Manners And Praise
posted on 11/2009 By:
Gritty. I can’t think of a more succinct, accurate way to sum up Manners and Praise than with that single word. Fight Amp hail from South Jersey, and they’ve spent most of their six-odd-year career playing shows in and around Philadelphia. Anyone who’s spent much time in Philly knows that it’s a tough, pessimistic town, and its urban filth and nasty attitude radiate from this band. Manners and Praise, their second album for the excellent Translation Loss Records, is brutal noise rock/punk played with single minded focus and very real intensity.
Here’s an easy litmus test for determining how you’ll react to Fight Amp: Do you enjoy Brooklyn’s Unsane? If so, this album should be a no-brainer purchase. That’s not to say that Fight Amp are a ripoff or a tribute band; they’ve clearly done their homework on Melvins, Black Flag, The Jesus Lizard, and various and sundry other abusive rock bands of the last twenty years. On the whole, though, the format for most of Manners and Praise’s thirteen tracks is very Unsanely—two-to-four-minute accumulations of slightly tricky grooves and biting, dissonant rock riffage.
Fight Amp have correctly identified the rhythm section as the driving force in their chosen style, and holy hell do these boys bring in the bottom end. Bassist Jon Dehart’s über-gravelly bass tone coats even the band’s more restrained moments in knee-deep sludge, and Mike Howard’s tom-heavy skinsmanship is equally propulsive during both speedy segments and the band’s miles-deep grooves. Phil Cope (Baroness, Kylesa) delivers an absolutely perfect sound for Manners and Praise; the guitars sound bristling and barely in control at times, but the band as a whole never gets mired in their own murk.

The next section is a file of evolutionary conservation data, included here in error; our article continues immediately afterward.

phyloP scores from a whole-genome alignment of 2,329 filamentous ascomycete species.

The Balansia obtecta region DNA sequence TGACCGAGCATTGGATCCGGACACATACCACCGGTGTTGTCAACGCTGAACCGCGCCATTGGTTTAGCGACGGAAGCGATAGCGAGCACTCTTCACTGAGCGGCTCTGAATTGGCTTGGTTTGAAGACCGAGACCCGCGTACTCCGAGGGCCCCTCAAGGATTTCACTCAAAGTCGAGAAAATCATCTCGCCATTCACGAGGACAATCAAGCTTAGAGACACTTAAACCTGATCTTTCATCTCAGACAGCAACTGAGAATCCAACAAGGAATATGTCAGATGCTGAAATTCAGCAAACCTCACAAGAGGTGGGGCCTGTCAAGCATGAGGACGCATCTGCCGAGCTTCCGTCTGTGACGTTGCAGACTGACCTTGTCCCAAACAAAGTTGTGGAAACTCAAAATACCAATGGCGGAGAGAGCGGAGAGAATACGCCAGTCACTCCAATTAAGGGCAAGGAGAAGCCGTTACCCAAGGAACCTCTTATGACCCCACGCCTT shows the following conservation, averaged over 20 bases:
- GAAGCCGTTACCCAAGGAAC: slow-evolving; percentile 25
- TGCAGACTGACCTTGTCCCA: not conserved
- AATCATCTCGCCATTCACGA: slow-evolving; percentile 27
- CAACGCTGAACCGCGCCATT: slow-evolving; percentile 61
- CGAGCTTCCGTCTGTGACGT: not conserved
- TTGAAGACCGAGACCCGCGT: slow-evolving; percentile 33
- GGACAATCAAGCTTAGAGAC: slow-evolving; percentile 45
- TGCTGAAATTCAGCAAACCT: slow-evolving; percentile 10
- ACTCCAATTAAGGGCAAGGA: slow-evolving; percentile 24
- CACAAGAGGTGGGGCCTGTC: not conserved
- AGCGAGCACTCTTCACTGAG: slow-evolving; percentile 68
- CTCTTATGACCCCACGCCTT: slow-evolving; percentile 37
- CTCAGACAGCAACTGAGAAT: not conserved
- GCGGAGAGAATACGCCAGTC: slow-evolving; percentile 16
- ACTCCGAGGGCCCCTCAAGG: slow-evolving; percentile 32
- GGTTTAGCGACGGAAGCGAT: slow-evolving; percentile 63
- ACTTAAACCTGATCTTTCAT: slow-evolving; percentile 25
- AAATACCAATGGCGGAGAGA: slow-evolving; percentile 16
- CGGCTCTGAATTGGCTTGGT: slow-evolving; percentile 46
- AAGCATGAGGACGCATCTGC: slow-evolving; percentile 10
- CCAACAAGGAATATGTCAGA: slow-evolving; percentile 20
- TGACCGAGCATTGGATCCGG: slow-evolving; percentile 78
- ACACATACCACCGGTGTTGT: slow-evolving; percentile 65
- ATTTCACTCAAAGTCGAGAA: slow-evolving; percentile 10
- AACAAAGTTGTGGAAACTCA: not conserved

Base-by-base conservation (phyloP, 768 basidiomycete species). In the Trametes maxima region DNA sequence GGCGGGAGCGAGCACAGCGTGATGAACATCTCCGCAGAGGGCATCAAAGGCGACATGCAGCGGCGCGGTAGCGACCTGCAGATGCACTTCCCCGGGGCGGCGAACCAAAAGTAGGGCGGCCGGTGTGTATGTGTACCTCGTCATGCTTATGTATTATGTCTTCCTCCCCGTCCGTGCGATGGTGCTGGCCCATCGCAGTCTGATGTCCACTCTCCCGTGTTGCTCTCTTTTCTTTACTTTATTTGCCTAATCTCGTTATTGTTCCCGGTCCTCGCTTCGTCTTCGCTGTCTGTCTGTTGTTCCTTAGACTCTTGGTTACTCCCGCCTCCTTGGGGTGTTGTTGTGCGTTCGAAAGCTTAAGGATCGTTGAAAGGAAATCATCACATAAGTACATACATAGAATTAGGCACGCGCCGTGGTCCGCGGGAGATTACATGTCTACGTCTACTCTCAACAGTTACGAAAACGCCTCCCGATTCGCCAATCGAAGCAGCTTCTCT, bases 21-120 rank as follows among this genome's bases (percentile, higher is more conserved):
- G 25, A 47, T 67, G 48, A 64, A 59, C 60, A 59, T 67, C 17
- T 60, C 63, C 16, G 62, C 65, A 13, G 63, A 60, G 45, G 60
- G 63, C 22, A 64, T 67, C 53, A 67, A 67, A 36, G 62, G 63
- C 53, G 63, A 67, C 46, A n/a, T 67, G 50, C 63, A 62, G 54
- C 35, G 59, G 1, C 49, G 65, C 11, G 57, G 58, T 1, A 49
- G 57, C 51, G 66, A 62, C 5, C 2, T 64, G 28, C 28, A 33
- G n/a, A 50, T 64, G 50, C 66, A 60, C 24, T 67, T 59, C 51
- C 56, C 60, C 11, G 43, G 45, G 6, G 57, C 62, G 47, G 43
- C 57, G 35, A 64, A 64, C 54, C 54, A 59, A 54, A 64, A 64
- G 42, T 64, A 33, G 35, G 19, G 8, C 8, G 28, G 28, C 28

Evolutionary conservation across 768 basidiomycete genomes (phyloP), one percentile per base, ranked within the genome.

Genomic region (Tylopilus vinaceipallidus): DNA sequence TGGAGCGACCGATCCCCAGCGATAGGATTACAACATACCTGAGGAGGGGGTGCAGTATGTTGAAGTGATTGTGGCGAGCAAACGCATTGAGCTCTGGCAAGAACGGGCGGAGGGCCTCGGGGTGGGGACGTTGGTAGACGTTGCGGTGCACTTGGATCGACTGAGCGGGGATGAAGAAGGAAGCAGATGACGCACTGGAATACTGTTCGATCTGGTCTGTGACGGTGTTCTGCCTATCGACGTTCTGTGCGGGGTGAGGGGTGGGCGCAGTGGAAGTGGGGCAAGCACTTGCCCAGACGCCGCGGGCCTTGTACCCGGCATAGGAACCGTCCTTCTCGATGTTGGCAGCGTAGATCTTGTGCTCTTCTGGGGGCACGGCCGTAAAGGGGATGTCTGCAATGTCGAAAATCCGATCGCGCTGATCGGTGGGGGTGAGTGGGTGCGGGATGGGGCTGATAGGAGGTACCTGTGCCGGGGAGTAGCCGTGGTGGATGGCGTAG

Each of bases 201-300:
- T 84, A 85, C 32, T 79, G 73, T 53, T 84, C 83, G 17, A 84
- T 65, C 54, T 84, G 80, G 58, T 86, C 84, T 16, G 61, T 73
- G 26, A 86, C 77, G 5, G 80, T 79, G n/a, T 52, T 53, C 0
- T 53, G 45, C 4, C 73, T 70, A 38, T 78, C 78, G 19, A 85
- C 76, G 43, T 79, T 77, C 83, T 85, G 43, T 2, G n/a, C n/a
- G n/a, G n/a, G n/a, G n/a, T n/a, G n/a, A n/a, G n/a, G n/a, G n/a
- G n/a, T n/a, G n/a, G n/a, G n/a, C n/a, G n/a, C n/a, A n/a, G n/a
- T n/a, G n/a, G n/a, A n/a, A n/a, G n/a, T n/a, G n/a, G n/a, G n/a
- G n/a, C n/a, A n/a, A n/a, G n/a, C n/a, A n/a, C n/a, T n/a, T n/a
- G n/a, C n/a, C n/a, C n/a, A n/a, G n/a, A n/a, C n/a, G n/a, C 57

And that sense of just-barely-holding-it-together is crucial to what Fight Amp are trying to do here. These guys draw just as much from a punk-rock sense of unease as they do from metal’s sonic firepower. Their songs are documents of the frustrations regular people face as they go about their lives; Dehart and guitarist Mike McGinnis’s everyman vocals spin tales of quiet, grinding desperation and encroaching apathy. If Fight Amp relied on the grandiose and/or cartoonish lyrical themes that pervade so much metal, their messiness might be a drawback. Instead, it’s a boon.
Manners and Praise certainly isn’t going to blow anyone’s mind with its originality or artistic daring, but that fact doesn’t make the emotion it expresses any less genuine…or its riffment any less suffocating. Fight Amp will appeal to anyone who’s enjoyed recent releases by Unsane, Kowloon Walled City, or fellow Philthydelphians Pissed Jeans, and I could see this disc making some dark-horse appearances on 2009’s year-end lists.
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